Which is to say I understand why this movie exists. And there is a lot in it that I appreciate. The introductions of Chewbacca and Lando are solid, probably the most enjoyable and lively parts of this movie. Chewbacca is not as developed as he could have been (especially considering that he becomes Han’s life-long partner and constant companion) and Glover is having so much fun as Lando that it shines through every scene he’s in, almost to a degree that it diminishes the rest of the goings-on, but generally speaking, these characters’ introduction and development works. 
(And Glover is the stand-out, performance wise, in this movie. His Lando is familiar to the character played by Billy Dee Williams while bringing a fresh energy. Ehrenreich, meanwhile, is fine as Han but doesn’t do anything you can’t imagine any number of similar-aged actors doing and doesn’t do anything with the character that adds any new layers or recaptures the sparkle that Han added to the very first Star Wars.)
But Solo is full of decisions that, while they make sense from a marketing and universe-building standpoint, don’t serve this specific movie well or do much for the fan for whom the movies are the primary exposure to the Star Wars universe. 
At several points in the movie I found myself thinking, “This is some Star Wars cartoon series thing, isn’t it?” at some reveal or plot point or name that was presented as important but meant nothing to me. And that’s fine, to some degree. Deadpool 2, for example, is full of references to the comic books, and Marvel Cinematic Universe movies always have baskets of Easter Eggs. But these expanded-universe movies also need to tell a story that makes sense for (and matters to) people who haven’t done all the homework.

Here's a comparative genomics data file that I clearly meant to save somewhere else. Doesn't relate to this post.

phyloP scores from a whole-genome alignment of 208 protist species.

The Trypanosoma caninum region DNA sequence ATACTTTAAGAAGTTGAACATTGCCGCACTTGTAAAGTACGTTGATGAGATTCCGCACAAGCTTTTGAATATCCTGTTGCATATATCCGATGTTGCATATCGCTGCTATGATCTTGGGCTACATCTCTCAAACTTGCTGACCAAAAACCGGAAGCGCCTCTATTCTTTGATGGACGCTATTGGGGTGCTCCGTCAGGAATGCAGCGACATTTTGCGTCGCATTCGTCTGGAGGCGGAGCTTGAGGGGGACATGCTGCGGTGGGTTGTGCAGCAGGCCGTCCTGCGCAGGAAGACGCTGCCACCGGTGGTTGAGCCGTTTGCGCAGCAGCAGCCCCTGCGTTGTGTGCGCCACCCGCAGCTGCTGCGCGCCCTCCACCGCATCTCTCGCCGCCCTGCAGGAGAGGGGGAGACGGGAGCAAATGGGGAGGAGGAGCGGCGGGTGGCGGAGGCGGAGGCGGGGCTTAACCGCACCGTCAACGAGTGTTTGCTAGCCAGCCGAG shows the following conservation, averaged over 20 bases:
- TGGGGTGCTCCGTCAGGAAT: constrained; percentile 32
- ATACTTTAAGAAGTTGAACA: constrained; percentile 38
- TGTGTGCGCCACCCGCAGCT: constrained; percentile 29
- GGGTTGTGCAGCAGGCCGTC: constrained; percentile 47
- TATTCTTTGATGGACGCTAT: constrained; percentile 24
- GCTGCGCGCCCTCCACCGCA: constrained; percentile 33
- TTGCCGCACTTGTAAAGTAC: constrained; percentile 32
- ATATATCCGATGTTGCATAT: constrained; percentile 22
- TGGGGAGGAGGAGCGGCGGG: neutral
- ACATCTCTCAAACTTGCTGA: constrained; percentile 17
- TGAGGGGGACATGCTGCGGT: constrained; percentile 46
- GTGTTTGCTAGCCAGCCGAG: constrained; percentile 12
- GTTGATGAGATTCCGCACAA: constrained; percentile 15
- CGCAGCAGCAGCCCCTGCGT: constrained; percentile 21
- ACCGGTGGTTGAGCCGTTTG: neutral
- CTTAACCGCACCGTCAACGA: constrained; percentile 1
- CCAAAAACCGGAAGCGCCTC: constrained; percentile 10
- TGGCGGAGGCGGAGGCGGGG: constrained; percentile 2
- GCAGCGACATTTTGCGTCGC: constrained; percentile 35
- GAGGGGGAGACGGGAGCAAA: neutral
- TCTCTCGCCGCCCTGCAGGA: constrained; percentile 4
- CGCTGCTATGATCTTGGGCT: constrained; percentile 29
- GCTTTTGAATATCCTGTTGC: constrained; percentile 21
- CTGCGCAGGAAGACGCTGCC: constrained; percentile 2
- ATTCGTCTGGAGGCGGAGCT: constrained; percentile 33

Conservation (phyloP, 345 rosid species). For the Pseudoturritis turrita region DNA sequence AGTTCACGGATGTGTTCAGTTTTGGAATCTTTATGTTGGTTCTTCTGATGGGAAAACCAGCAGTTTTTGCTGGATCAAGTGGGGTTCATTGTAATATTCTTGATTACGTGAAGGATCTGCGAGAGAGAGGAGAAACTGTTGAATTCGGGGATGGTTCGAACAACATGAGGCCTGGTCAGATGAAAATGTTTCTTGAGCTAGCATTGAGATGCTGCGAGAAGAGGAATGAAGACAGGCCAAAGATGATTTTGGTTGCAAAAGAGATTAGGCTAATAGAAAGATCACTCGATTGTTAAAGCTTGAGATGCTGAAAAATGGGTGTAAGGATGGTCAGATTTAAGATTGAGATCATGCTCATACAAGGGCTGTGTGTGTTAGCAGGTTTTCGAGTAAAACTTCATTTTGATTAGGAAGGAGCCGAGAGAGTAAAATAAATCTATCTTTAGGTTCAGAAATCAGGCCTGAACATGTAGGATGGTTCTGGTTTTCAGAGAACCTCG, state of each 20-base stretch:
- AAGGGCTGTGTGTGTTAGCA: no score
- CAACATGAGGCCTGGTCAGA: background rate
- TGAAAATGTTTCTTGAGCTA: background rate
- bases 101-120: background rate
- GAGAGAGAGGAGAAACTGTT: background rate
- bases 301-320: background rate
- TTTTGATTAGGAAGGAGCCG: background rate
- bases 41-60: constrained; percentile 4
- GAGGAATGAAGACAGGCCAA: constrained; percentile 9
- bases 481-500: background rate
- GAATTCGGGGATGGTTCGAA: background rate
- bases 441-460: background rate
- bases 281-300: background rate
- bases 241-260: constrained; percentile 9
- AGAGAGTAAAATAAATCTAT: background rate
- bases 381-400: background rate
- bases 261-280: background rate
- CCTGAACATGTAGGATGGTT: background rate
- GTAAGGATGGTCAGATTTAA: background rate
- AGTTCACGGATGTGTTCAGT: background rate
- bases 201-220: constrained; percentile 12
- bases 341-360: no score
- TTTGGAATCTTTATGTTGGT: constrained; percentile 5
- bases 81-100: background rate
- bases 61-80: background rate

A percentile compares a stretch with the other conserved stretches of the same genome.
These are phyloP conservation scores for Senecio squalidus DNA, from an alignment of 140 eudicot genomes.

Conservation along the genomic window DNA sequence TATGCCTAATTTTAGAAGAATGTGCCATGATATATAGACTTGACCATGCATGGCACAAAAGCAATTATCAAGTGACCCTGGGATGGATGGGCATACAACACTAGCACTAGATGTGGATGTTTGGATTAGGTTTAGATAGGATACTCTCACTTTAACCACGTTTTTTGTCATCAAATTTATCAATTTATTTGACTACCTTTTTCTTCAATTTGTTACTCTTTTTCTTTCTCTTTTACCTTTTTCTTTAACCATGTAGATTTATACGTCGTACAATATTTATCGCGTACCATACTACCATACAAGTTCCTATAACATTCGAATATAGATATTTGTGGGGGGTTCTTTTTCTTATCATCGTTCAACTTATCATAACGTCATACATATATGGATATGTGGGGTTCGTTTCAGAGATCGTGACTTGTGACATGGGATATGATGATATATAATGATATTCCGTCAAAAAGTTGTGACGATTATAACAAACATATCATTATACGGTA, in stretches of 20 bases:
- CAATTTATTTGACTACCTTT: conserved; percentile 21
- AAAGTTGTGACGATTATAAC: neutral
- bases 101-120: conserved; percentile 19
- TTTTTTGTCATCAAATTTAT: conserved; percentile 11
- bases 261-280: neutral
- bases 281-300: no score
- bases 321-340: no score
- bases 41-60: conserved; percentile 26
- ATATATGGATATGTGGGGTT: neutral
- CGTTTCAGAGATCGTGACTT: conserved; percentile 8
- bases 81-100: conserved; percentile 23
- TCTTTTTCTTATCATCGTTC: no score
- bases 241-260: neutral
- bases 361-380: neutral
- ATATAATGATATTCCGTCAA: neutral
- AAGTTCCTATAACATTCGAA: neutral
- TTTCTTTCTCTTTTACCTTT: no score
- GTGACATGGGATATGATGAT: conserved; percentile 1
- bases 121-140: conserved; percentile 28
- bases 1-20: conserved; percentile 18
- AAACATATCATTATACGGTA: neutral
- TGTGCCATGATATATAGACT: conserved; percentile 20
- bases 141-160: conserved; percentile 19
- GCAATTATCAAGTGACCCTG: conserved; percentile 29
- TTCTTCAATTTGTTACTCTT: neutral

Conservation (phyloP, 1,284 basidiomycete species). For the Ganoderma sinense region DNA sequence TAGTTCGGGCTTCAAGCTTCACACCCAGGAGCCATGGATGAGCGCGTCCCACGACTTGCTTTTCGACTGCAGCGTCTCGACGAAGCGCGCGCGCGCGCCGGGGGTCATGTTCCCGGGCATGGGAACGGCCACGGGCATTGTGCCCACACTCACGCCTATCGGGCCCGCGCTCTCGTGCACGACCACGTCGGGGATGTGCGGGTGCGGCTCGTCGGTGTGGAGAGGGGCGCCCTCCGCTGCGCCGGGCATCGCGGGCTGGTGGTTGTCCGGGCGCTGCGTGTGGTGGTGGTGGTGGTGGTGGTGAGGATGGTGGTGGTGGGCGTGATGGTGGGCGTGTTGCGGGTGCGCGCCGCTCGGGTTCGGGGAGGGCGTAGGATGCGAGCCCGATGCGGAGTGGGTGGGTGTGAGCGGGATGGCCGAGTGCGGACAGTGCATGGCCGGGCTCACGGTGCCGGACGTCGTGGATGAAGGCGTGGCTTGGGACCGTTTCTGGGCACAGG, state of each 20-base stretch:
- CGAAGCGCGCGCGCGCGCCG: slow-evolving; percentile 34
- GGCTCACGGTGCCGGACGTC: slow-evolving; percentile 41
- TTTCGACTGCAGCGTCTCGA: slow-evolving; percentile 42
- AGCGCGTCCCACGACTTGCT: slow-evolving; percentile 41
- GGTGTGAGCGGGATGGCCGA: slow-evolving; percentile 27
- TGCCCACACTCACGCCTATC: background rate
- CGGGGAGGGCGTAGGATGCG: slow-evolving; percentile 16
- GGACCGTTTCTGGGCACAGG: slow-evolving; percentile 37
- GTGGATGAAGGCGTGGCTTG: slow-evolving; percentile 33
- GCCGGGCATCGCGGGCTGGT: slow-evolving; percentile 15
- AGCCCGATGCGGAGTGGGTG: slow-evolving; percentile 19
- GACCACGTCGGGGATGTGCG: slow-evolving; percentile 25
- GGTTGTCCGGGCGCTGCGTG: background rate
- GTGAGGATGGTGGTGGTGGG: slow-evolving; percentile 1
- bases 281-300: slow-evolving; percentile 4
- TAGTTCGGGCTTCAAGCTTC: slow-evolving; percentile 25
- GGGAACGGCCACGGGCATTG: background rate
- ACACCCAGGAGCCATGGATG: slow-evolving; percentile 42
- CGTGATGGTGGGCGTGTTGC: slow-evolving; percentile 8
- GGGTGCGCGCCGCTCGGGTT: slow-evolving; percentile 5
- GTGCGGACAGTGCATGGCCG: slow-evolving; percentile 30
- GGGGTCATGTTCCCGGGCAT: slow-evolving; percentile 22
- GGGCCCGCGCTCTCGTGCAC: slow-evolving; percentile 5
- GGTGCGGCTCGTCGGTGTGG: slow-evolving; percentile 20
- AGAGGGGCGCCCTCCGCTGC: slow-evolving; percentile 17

Solo has that Fantastic Beasts and Where to Find Them self-conscious first-movie-in-a-series feel. The stakes in this movie already feel kind of muted — we know what Han will end up with (ship, Wookiee buddy) and what he won’t (there was no Mrs. Solo hanging out with Han and Chewie in Mos Eisley). Even by that already lowered bar, however, this movie ends up feeling like it has no real stakes. The use of expanded galaxy elements and characters whose fates aren’t resolved here sets up plenty of story possibilities for future movies. But the way it used them didn’t do anything to make me want to see that future movie. 
Solo could have been a lot of things — more heist-y, funnier, more romantic (both Han and Lando are inherently romantic characters). It’s hard to watch the movie and not think about the movie that original directors Phil Lord and Chris Miller (of The Lego Movie and 21 Jump Street fame who eventually replaced on Solo with Ron Howard) might have made and how it could have injected life and originality into this story. I am generally supportive of the idea of growing the Star Wars universe and telling all kinds of stories in it. Solo seems like a missed opportunity to have some fun with one of the franchise’s most beloved and attention-worthiest characters. C+
Rated PG-13 for sequences of sci-fi action/violence, according to the MPAA. Directed by Ron Howard with a screenplay by Jonathan Kasdan & Lawrence Kasdan, Solo: A Star Wars Story is two hours and 15 minutes long and distributed by Walt Disney Pictures.